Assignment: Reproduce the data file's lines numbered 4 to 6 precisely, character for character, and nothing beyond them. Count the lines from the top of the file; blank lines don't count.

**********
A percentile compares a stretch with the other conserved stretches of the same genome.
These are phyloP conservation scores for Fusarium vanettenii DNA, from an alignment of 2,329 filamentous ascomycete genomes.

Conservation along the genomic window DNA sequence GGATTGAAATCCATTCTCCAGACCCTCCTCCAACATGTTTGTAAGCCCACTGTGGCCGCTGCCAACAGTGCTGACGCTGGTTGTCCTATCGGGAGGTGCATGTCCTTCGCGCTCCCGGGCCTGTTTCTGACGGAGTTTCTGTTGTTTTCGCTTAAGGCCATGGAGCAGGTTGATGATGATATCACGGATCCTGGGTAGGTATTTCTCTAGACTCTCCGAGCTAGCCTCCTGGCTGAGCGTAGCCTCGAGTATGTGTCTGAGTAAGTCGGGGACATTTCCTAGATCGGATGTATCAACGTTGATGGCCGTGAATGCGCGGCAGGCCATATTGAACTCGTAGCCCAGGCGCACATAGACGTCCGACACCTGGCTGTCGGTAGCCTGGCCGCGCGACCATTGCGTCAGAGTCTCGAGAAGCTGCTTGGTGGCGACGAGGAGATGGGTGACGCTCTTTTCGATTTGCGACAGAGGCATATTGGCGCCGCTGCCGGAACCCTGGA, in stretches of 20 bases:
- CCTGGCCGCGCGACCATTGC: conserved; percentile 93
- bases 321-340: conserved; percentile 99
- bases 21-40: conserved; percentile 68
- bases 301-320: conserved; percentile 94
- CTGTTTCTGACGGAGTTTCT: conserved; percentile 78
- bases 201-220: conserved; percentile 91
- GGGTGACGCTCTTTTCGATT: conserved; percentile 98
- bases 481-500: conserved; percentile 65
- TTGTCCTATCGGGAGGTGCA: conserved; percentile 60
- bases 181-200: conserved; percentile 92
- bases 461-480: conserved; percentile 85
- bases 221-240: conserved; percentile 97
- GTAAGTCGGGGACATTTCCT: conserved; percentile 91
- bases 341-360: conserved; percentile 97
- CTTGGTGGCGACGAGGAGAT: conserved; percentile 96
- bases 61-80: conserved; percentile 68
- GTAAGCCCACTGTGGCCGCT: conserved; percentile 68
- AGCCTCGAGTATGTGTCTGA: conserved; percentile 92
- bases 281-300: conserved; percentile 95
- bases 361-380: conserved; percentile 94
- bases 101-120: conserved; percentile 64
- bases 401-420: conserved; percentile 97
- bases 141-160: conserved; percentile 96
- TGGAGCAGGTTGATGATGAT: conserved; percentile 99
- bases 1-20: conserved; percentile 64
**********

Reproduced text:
- CCTGGCCGCGCGACCATTGC: conserved; percentile 93
- bases 321-340: conserved; percentile 99
- bases 21-40: conserved; percentile 68